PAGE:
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Not just businesspersons, professional CXOs are also joining the road to philanthropy

Business families and entrepreneurs regularly feature on giving lists. But what is noteworthy is that professional CXOs are also on such lists now, as wealth through corporate earnings increases.

The Edelgive Hurun India Philanthropy List 2023 released recently showed that AM Naik, Chairman Emeritus L&T, was one of India’s most generous professional managers.
He has donated over Rs 150 crore.

Naghma Mulla, CEO of Edelgive Foundation, says there have been some professionals who have inspired by committing to causes dear to them. From Prashanth Prakash of Accel to Amit Chandra of Bain Capital, she has seen professional CXOs and business leaders take their philanthropy commitments very seriously. “I have seen them earmarking capital for causes they believe in for many years, some starting early in their journey of giving. One common factor they share is that they are comfortable with fluidity even if they do not have complete visibility on possible outcomes and timeline. They fund a range of issues, but with agility,” she says.

The underlying reasons
Venkatesh GB, Senior Vice-President, WalkWater Talent Advisors Pvt Ltd, says professional CXOs often find fulfilment in philanthropy and in giving back to society. For many, a sense of living is in giving.

Engaging in philanthropic activities gives them a sense of contributing towards the betterment of society and fostering compassion, which can positively influence their interactions with people both in and outside the workplace. Philanthropic activities can help develop empathy, broaden perspectives and provide a sense of purpose and optimism, he says.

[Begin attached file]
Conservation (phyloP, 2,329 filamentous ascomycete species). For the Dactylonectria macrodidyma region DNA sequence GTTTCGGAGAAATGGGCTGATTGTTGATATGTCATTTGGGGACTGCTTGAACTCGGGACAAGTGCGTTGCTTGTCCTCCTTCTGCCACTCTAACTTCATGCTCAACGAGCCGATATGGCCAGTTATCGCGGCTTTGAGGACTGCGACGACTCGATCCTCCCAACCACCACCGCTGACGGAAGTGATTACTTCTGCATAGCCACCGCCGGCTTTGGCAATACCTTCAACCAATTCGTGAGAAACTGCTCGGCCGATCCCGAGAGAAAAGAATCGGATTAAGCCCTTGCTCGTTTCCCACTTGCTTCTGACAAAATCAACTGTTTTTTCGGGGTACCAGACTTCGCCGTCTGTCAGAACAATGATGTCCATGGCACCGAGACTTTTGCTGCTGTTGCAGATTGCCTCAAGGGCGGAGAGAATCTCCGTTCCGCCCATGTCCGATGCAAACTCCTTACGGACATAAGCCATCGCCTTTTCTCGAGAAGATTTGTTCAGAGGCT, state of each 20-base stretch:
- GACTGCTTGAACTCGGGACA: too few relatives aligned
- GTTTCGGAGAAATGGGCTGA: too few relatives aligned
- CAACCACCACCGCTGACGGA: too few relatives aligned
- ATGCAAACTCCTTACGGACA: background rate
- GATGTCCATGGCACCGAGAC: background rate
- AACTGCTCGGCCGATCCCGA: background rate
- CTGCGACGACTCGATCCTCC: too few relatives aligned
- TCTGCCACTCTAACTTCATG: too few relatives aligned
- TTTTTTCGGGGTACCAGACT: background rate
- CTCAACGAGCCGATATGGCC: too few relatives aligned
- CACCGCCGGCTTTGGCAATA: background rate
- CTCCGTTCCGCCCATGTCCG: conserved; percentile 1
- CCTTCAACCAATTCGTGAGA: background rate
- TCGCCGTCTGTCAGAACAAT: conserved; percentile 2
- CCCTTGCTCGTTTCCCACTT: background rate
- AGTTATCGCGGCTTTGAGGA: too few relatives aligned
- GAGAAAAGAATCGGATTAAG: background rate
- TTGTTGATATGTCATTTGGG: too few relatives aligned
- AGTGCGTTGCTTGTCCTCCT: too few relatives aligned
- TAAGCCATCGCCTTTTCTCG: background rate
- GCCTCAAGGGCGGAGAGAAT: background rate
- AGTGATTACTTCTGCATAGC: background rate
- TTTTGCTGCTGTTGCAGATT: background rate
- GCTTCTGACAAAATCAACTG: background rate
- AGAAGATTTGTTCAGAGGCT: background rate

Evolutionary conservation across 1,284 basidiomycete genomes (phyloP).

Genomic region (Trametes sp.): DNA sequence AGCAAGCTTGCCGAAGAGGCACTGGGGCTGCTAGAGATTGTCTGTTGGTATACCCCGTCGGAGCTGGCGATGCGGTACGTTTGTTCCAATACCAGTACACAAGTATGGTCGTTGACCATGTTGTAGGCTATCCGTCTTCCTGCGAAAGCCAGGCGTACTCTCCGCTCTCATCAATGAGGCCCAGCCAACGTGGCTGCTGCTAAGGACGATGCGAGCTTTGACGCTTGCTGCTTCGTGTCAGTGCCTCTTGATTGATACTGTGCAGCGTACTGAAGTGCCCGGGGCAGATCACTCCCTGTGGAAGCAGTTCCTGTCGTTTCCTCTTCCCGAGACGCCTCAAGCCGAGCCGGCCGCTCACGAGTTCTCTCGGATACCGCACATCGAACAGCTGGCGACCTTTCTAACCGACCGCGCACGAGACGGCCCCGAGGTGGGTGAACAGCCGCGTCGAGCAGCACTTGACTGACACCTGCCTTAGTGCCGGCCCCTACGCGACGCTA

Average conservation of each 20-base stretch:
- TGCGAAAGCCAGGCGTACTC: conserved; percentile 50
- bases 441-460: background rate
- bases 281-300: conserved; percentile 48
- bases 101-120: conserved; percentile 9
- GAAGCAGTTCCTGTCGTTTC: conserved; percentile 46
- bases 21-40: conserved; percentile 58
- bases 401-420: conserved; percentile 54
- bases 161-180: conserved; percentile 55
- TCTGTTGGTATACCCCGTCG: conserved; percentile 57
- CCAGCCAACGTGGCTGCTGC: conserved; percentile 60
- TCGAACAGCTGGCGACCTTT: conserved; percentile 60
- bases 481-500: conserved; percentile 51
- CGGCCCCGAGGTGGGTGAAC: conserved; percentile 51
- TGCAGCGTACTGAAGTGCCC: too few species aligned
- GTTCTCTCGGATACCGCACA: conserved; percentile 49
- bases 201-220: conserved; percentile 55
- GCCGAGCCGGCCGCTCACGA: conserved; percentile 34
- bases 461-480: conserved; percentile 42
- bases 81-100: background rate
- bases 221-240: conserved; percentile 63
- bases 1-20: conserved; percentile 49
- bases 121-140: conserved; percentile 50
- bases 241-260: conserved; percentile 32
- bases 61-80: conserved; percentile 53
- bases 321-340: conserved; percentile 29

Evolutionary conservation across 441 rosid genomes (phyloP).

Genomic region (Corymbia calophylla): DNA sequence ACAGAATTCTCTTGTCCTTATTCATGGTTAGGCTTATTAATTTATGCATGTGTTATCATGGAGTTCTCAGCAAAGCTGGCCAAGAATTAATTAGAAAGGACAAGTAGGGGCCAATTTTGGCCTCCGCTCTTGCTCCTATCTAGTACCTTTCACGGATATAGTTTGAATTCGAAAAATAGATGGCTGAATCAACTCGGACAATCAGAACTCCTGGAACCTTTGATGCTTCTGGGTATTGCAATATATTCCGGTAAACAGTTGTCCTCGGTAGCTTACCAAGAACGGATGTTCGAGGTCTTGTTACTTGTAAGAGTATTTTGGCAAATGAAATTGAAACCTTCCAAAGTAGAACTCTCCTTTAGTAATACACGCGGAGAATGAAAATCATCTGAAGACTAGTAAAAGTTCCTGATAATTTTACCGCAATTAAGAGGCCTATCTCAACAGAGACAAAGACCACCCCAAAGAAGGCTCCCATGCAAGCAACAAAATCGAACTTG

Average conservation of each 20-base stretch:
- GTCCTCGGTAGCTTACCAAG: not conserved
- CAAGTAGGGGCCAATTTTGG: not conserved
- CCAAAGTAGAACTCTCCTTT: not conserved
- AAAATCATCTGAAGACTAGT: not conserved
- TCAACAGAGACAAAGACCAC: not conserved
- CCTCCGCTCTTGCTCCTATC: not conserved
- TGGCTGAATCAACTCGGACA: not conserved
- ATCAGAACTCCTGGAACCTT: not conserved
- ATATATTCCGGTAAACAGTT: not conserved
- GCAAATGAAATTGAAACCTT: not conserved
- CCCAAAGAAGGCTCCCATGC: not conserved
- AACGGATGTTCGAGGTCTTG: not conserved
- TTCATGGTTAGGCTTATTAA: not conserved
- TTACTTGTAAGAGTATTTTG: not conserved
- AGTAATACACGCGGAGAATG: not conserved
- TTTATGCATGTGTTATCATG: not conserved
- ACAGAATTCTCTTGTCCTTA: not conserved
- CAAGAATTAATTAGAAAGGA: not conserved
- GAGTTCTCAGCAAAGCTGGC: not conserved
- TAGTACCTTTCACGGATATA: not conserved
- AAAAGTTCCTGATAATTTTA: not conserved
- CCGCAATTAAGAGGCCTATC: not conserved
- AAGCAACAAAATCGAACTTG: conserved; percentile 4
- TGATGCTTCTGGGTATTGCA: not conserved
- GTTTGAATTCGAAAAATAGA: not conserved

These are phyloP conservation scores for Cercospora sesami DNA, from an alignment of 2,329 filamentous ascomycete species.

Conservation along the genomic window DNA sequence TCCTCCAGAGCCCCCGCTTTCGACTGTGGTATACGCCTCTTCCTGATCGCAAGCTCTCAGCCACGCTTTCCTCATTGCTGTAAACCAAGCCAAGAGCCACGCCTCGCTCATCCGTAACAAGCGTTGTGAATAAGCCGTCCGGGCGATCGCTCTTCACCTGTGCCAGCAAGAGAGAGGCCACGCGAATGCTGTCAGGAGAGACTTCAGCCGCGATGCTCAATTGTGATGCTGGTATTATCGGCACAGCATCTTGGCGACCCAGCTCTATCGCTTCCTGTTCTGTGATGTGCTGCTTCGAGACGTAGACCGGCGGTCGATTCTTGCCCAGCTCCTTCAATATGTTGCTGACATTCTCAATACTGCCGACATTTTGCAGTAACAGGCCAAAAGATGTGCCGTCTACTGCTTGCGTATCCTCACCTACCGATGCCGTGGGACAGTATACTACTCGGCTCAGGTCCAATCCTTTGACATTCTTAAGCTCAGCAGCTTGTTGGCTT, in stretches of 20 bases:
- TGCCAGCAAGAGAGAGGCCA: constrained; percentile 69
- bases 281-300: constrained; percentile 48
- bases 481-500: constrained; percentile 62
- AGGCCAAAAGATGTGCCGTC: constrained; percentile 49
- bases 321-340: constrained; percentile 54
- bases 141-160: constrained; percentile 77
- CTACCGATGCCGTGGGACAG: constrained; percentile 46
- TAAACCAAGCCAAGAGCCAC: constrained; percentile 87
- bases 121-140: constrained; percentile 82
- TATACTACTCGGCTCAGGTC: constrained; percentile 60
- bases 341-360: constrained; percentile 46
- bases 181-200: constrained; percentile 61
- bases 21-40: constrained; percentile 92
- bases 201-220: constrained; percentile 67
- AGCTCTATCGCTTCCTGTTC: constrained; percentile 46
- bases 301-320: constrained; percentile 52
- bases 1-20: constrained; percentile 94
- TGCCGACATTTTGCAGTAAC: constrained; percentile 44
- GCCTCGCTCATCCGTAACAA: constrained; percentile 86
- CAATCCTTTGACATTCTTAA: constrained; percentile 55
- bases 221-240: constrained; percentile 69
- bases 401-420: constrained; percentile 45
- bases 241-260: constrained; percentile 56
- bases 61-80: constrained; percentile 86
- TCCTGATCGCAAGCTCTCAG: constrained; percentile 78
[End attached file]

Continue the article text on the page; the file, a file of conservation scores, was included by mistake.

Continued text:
“From a business perspective, philanthropy can offer insights into market needs, especially among the underserved population. Balancing professional success with a commitment to social responsibility can lead to a more holistic and compassionate approach to people’s leadership and life,” adds Venkatesh.

Learnings from the report
The report said that Indians donating Rs 100 crore and above have grown from 2 in 2018 to 14 in the current year. Not just that, 119 people donated more than Rs 5 crore in FY 2023, a number that went up from 11 last year.

Naghma Mulla says Indians have always been giving quietly. But earlier, people spoke about charity and the ways of giving were more informal. She says Covid has accelerated a systematic approach to giving.

For example, she shares that preCOVID, they had done a dipstick survey to understand the attitude of people towards giving and at that time, many had said they wanted to first make more money and then give back to society later.

The CEO of Edelgive Foundation says initiatives like the Edelgive Hurun India Philanthropy List can provide a non-judgemental role model for people who want to give. With wealth creation accelerating over the last 2 decades, she sees professional managers eager to commit both time and money.

The average age of philanthropists in the report was 68 but some of the givers were much younger.

Areas of giving
Naghma Mulla and her team are betting on more people joining the giving side — and not just in the big cities, but also from smaller towns and cities. In terms of areas of giving, education and health have been favourite causes for many. Now, climate has become an important area.

She draws attention to how some prolific givers such Shiv Nadar and family prioritise arts and culture, an area often ignored and yet critically important for our society. The Nilekanis (Infosys co-founder Nandan Nilekani and spouse Rohini Nilekani) have been prolific in investing in ecosystem development through their lens of “samaaj (citizen), sarkar (govt) and bazaar (markets)”.

However, some areas such as mental health, solutions for differently-abled and gender equality remain less explored, says the CEO of Edelgive Foundation.